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Protesters at Georgia Capitol say they’re fighting GOP suppression of black votes

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Protesters swarmed the Georgia state capitol on Monday, with a group of eight demonstrators refusing to leave Secretary of State Brian Kemp (R)’s office until he offered an explanation for why some 40,000 voter registrations have reportedly disappeared from the state’s database.

Think Progress reported that Kemp never emerged from his inner office and had the eight protesters taken away in handcuffs, charged with disrupting government business.

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“Nobody here wants to go to jail,” said activist Tim Franzen of the American Friends Service Committee. “We’d rather just go home. But we have to do something to answer this egregious act of voter suppression. When 40,000 Georgians show up to vote, they’re going to find their names missing from their polling places. It’s unacceptable.”

On hand at the event were representatives of the New Georgia Project (NGP), the voter registration group targeted by Kemp in a purported vote fraud scandal. The 40,000 missing registrations represent approximately half of the 86,000 state residents — many of whom are African-American — registered to vote by New Georgia since the spring.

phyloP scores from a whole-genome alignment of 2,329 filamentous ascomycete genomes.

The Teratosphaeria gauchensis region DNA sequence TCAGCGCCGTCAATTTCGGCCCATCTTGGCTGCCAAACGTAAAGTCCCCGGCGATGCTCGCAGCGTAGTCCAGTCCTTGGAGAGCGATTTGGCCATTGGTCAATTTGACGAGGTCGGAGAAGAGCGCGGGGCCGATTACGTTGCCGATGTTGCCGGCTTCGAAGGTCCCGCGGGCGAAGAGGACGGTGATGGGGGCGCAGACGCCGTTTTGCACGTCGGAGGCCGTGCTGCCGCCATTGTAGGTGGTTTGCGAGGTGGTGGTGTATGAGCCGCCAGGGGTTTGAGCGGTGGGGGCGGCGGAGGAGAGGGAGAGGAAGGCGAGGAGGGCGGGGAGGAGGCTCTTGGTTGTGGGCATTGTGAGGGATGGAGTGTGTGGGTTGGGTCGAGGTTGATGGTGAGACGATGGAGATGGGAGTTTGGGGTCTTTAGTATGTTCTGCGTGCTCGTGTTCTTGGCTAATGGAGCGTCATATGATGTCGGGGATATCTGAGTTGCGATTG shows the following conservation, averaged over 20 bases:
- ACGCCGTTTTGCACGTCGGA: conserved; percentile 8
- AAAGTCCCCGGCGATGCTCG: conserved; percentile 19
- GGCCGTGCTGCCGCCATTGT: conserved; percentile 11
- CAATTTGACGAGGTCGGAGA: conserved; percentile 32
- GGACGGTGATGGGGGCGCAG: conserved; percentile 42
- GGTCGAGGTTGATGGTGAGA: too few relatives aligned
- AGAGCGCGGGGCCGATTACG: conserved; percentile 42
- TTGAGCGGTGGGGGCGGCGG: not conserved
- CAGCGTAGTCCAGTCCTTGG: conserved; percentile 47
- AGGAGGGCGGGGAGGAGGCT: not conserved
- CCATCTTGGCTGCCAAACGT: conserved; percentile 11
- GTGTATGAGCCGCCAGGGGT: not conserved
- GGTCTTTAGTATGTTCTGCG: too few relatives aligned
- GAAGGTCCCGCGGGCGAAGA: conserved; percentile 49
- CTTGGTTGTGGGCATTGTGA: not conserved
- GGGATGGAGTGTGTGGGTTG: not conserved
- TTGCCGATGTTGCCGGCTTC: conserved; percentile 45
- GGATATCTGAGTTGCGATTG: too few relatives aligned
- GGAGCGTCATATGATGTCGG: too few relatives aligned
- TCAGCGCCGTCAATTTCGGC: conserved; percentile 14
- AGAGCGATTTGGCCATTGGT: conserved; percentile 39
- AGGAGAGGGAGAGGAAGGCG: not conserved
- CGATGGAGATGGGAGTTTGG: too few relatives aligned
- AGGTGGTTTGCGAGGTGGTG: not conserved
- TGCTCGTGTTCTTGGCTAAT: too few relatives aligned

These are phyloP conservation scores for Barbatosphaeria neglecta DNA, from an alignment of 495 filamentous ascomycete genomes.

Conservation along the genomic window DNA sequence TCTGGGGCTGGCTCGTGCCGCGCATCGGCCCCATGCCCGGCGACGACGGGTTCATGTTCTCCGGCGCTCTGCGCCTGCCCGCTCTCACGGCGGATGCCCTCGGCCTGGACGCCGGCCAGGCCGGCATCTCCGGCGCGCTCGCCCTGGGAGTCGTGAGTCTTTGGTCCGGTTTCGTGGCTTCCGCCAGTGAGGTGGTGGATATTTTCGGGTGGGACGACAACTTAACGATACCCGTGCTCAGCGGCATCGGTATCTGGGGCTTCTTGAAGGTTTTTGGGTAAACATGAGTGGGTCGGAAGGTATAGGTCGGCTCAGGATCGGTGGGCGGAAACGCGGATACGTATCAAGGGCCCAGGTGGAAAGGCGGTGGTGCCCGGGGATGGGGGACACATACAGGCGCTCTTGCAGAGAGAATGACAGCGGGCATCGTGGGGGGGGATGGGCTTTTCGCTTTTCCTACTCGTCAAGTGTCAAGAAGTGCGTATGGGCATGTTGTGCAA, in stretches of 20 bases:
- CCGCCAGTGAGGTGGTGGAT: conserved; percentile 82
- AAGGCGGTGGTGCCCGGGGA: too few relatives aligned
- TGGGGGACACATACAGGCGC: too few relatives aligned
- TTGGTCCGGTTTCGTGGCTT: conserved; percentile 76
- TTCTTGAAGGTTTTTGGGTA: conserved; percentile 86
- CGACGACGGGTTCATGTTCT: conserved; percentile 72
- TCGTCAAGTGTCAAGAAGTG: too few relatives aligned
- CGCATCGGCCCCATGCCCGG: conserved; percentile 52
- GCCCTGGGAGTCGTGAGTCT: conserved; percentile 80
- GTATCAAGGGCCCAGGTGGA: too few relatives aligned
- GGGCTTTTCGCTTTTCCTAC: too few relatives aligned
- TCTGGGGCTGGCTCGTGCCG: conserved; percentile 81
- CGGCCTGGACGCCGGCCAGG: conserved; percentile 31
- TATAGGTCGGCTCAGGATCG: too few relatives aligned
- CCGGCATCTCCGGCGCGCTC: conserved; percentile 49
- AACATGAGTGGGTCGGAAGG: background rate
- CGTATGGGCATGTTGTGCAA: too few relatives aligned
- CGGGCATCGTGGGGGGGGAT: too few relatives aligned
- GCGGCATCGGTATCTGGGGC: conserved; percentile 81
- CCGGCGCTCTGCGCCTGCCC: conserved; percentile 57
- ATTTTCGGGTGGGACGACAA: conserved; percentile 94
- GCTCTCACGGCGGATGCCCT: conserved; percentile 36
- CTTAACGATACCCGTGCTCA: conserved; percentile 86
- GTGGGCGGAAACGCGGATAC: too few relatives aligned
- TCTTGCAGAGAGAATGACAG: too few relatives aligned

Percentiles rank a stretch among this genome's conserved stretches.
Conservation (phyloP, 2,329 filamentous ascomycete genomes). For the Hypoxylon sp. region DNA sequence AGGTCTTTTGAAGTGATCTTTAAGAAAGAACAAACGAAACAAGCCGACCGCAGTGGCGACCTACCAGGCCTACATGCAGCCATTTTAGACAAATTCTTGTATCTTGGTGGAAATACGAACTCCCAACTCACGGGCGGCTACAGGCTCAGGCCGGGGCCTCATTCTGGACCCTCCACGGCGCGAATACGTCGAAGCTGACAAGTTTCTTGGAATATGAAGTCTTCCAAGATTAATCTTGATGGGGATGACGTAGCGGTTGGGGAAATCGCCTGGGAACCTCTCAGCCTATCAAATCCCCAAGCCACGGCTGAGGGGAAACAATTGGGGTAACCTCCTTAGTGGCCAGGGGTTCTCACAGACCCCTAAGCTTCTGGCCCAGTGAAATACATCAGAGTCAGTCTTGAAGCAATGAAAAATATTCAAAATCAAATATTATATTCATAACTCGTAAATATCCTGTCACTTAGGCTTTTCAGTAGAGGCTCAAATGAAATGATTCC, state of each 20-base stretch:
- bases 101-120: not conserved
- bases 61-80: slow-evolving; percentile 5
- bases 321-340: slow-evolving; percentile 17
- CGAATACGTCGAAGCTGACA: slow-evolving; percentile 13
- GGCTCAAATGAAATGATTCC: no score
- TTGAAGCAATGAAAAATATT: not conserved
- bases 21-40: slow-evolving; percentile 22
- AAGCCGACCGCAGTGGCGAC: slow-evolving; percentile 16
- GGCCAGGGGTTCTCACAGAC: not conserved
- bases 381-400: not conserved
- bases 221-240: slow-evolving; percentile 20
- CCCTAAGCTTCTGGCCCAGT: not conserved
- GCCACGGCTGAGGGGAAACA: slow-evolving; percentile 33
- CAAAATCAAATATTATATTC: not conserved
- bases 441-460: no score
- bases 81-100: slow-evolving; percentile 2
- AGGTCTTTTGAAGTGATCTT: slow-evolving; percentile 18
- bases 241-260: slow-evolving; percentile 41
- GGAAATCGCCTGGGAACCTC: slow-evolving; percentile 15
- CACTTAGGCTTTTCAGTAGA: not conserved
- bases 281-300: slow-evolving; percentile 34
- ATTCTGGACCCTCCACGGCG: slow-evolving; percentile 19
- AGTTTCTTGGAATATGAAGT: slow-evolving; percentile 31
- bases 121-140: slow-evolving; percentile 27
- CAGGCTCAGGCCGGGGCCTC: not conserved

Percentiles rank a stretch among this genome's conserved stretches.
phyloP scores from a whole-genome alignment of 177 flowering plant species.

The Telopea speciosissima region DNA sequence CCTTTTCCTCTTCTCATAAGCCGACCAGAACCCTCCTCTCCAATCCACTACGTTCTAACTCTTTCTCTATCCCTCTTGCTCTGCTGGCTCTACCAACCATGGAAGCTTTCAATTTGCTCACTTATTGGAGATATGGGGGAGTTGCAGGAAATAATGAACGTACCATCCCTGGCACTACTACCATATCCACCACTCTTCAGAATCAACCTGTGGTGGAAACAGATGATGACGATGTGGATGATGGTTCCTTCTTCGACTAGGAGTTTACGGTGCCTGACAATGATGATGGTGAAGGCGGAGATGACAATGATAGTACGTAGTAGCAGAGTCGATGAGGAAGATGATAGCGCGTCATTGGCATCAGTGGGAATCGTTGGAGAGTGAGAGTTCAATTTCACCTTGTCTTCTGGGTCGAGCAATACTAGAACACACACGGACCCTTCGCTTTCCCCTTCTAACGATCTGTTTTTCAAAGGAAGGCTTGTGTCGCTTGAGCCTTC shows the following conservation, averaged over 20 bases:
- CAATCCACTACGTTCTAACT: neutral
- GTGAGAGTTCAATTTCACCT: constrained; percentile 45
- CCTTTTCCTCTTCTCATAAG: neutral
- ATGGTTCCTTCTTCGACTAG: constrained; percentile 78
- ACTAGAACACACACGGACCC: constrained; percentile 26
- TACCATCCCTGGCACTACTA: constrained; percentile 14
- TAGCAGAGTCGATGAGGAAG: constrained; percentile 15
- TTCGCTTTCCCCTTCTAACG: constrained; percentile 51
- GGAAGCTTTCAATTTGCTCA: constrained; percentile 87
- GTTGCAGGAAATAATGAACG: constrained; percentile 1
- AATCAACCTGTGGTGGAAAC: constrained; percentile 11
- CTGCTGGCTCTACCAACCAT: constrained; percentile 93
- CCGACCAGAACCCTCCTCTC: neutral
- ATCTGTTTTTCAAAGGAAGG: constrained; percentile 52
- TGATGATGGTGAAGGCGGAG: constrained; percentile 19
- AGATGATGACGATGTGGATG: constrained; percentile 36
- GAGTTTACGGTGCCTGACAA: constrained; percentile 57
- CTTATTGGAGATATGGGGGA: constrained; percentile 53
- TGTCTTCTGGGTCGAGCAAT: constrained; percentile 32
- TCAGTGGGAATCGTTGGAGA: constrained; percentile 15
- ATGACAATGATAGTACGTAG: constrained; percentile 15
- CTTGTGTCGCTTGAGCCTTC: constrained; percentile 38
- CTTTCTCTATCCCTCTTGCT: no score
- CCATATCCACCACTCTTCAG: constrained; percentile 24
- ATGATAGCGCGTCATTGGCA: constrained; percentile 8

NGP has sued the secretary of state’s office, saying that three of the counties where it collected registrants are missing names. However, county clerks in the affected jurisdictions claim that they have processed all eligible voter registration requests.

Kemp and his allies, recognizing the power of an organized African-American voting bloc in the state, set up a system by which New Georgia Project workers were punished for following the law. The voter advocacy group was required by Georgia law to submit all registrations, even ones they believed might be fraudulent.

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Kemp’s office then launched a probe of the group, accusing them of knowingly attempting to register phony voters. In July, Kemp spoke to a group of supporters and assured them that NGP would go the way of now-defunct advocacy group ACORN.

“Everybody remembers ACORN, right?” Kemp said. “Well, when ACORN was out registering people to vote, they were filling out applications, they were sending stuff in, you don’t know who these people are, where they’re from, the people that are registered, and the people that are filling those out.”

Just like the charges against NGP, the charges against ACORN were ultimately debunked.

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Dr. Francys Johnson, the president of the Georgia NAACP, said that Kemp’s office is resorting to the same old conservative tactics to keep black voters and other traditionally Democratic constituencies away from the polls.

“What the Secretary of State is doing is nothing new for Georgia,” Johnson said. “It goes back through a long line of efforts to deny some people access to the ballot. Today, the people have had enough. We have caught the Secretary of State with his hands in the cookie jar. Georgia deserves better.”

In the state, incumbent Republican Gov. Nathan Deal is running neck-in-neck with Democratic challenger Jason Carter. Democratic Senate hopeful Michelle Nunn is in a statistical dead heat against Republican David Perdue to fill the U.S. Senate seat being vacated by retiring Republican Sen. Saxby Chambliss.

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The missing tens of thousands of voters, Johnson told Think Progress, could spell victory for either side.

“We are here to stop an election from being stolen,” he said.


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